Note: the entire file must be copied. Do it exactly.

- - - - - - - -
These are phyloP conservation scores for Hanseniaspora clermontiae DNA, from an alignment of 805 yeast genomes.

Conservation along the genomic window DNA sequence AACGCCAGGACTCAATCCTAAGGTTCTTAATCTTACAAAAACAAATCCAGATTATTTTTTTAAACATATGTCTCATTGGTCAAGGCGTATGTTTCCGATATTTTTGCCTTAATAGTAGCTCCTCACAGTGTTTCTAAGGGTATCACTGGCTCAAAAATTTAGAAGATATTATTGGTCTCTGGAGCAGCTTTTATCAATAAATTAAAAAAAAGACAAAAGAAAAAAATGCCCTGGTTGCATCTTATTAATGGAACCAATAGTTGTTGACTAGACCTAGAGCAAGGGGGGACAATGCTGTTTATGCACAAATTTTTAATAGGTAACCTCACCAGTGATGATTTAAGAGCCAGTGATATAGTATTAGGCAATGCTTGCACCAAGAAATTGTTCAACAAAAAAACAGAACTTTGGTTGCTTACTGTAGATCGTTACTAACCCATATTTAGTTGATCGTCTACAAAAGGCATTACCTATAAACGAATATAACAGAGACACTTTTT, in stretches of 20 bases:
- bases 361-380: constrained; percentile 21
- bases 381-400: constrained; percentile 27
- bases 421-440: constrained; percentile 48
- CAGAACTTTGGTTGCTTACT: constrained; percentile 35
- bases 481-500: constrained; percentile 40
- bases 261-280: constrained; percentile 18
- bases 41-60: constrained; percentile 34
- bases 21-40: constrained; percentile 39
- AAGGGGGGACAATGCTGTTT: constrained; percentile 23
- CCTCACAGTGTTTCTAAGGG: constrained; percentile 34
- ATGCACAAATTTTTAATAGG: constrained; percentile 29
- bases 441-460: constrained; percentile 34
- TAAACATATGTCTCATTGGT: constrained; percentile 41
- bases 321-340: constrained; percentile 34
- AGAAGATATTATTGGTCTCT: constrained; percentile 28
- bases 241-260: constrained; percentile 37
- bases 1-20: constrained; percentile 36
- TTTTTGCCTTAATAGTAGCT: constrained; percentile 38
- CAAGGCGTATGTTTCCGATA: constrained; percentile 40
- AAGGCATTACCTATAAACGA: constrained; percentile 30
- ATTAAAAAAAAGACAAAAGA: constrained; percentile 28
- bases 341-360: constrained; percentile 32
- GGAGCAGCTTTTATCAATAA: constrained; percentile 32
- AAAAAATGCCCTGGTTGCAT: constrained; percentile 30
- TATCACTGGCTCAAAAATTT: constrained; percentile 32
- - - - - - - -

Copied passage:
These are phyloP conservation scores for Hanseniaspora clermontiae DNA, from an alignment of 805 yeast genomes.

Conservation along the genomic window DNA sequence AACGCCAGGACTCAATCCTAAGGTTCTTAATCTTACAAAAACAAATCCAGATTATTTTTTTAAACATATGTCTCATTGGTCAAGGCGTATGTTTCCGATATTTTTGCCTTAATAGTAGCTCCTCACAGTGTTTCTAAGGGTATCACTGGCTCAAAAATTTAGAAGATATTATTGGTCTCTGGAGCAGCTTTTATCAATAAATTAAAAAAAAGACAAAAGAAAAAAATGCCCTGGTTGCATCTTATTAATGGAACCAATAGTTGTTGACTAGACCTAGAGCAAGGGGGGACAATGCTGTTTATGCACAAATTTTTAATAGGTAACCTCACCAGTGATGATTTAAGAGCCAGTGATATAGTATTAGGCAATGCTTGCACCAAGAAATTGTTCAACAAAAAAACAGAACTTTGGTTGCTTACTGTAGATCGTTACTAACCCATATTTAGTTGATCGTCTACAAAAGGCATTACCTATAAACGAATATAACAGAGACACTTTTT, in stretches of 20 bases:
- bases 361-380: constrained; percentile 21
- bases 381-400: constrained; percentile 27
- bases 421-440: constrained; percentile 48
- CAGAACTTTGGTTGCTTACT: constrained; percentile 35
- bases 481-500: constrained; percentile 40
- bases 261-280: constrained; percentile 18
- bases 41-60: constrained; percentile 34
- bases 21-40: constrained; percentile 39
- AAGGGGGGACAATGCTGTTT: constrained; percentile 23
- CCTCACAGTGTTTCTAAGGG: constrained; percentile 34
- ATGCACAAATTTTTAATAGG: constrained; percentile 29
- bases 441-460: constrained; percentile 34
- TAAACATATGTCTCATTGGT: constrained; percentile 41
- bases 321-340: constrained; percentile 34
- AGAAGATATTATTGGTCTCT: constrained; percentile 28
- bases 241-260: constrained; percentile 37
- bases 1-20: constrained; percentile 36
- TTTTTGCCTTAATAGTAGCT: constrained; percentile 38
- CAAGGCGTATGTTTCCGATA: constrained; percentile 40
- AAGGCATTACCTATAAACGA: constrained; percentile 30
- ATTAAAAAAAAGACAAAAGA: constrained; percentile 28
- bases 341-360: constrained; percentile 32
- GGAGCAGCTTTTATCAATAA: constrained; percentile 32
- AAAAAATGCCCTGGTTGCAT: constrained; percentile 30
- TATCACTGGCTCAAAAATTT: constrained; percentile 32